Cassone panel with Neptune presiding over a wedding
Cassone panel with Neptune presiding over a wedding, ca. 1560, anonymous Florentine (Italian) artist.
Carved walnut with gilding. 21 ¾ x 67 ¾ inches. Collection of the Nasher Museum of Art.
Courtesy Nasher Museum of Art

This sixteenth-century panel once decorated the front of an Italian wedding chest (cassone) for an unidentified couple whose respective families' coats of arms are represented on either end. Following the taste for mythological allegory fashionable during the Italian Renaissance, it depicts the Roman god Neptune holding his recognizable attribute, the trident, and riding four horses.

Neptune is often associated with sea weddings—here, he is accompanied by Nereids (sea nymphs) riding dolphins and being embraced by mermen. Putti blow horns, winged figures hold wreaths above, and water spills from urns held by two river gods.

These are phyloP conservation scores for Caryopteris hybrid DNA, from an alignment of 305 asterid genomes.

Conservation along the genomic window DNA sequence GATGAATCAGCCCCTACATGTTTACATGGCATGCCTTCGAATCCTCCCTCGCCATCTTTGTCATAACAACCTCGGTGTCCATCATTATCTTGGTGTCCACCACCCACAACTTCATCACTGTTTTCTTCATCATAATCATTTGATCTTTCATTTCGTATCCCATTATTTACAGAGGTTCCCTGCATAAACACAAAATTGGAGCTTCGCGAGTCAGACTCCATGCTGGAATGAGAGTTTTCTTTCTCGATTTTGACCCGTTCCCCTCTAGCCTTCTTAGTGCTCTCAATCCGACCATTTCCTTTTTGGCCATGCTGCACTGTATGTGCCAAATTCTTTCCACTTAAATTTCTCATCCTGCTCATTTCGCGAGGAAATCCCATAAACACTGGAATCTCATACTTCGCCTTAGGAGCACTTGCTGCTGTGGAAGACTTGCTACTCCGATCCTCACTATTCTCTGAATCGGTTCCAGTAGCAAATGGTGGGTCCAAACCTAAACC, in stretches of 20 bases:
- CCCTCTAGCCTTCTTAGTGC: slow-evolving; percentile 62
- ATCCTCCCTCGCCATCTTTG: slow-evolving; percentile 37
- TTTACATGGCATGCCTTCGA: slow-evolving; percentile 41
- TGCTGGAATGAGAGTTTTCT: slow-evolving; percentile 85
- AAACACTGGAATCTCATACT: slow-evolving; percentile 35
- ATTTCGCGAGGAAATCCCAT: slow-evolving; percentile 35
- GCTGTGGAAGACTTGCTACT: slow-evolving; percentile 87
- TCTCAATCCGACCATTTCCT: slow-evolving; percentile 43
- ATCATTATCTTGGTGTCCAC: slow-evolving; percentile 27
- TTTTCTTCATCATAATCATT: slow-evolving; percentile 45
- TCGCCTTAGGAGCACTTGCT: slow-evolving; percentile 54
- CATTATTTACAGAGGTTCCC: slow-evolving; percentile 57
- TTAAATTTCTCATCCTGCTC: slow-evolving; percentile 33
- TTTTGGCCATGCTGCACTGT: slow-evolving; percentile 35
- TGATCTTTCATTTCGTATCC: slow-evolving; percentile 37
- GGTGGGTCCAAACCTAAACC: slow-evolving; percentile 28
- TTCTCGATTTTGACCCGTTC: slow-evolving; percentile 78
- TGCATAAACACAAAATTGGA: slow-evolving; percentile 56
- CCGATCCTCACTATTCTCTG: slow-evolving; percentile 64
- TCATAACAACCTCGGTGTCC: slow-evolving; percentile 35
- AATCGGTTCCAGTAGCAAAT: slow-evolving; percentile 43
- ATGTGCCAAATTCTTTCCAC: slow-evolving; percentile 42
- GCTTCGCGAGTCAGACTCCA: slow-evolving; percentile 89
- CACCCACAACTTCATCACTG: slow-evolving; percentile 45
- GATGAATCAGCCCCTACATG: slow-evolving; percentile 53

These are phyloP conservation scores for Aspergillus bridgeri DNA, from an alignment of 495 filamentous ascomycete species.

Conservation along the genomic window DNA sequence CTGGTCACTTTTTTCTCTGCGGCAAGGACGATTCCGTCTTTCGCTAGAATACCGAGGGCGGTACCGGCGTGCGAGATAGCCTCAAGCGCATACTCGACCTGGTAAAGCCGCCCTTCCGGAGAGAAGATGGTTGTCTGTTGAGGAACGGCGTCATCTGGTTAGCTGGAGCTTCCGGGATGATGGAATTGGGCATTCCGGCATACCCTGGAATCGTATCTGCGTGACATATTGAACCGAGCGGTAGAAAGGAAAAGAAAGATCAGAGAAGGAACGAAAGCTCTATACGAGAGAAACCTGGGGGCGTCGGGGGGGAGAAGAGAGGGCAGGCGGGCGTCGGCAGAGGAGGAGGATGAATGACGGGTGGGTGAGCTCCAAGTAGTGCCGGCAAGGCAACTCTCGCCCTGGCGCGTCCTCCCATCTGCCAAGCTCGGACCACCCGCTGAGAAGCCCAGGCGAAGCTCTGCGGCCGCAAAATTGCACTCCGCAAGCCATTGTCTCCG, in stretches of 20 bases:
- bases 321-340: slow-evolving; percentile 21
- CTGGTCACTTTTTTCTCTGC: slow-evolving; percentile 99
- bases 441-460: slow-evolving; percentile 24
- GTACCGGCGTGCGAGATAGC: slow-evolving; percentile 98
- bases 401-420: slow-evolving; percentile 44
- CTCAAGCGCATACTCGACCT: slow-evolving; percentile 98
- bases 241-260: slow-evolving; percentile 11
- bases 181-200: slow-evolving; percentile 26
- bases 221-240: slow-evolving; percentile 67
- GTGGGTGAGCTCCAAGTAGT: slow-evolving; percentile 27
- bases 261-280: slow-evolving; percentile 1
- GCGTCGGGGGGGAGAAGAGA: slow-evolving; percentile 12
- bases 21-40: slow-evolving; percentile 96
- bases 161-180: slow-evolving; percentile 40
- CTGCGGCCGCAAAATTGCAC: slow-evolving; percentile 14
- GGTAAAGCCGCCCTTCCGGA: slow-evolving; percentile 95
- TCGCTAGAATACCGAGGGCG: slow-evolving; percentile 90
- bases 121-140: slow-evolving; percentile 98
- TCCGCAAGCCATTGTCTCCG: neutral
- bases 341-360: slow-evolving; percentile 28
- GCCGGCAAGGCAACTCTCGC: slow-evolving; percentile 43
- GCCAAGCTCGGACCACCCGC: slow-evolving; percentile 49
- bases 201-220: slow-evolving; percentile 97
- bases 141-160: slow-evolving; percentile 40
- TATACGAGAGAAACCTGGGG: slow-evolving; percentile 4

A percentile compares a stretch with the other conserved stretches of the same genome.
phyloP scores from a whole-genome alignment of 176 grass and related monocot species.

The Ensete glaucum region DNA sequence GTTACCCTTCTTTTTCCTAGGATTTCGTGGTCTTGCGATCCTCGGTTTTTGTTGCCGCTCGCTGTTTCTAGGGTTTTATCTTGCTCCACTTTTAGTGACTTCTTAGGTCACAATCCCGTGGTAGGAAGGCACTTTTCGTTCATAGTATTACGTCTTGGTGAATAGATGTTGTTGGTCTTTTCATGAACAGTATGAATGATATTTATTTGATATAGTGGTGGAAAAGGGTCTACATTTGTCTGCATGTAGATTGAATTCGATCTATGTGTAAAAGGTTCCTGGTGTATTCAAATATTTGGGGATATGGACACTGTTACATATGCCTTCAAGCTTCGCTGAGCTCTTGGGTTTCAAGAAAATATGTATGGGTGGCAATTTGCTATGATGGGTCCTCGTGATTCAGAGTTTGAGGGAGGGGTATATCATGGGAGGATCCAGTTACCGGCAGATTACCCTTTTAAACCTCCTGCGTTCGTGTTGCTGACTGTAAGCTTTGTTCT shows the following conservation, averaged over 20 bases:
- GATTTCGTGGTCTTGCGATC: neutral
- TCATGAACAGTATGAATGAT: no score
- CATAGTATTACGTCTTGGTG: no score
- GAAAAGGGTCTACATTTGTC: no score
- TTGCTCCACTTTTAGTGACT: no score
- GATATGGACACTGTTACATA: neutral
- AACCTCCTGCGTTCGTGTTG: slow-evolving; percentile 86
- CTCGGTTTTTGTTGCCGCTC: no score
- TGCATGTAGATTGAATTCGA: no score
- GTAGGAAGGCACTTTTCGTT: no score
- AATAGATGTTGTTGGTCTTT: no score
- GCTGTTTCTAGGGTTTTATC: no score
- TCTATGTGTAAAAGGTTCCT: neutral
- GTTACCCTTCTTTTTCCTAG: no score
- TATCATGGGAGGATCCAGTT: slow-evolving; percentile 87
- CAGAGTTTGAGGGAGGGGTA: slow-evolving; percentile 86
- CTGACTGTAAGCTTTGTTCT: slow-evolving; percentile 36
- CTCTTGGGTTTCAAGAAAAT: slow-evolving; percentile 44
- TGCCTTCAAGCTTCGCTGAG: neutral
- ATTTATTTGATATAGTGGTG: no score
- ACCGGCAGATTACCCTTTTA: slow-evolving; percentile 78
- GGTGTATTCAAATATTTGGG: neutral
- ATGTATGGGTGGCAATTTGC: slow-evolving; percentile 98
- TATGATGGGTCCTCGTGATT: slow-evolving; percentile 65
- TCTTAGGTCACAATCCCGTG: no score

The wood is carved in both high and low relief to give sculptural volume to the figures, while suggesting spatial recession. The figure of Neptune, for example, is almost fully sculpted in the round with his left arm extending across his body, whereas his right arm and drapery are minimally carved in very low relief against the gilded background.

The powerful musculature of Neptune on this panel is reminiscent of the works of prominent Italian sculptors of the second half of the sixteenth century, such as Giovanni Bologna. The sculptor of the Nasher's cassone panel has obviously studied classical sarcophagi, which also feature mythological subjects and carvings in high relief.

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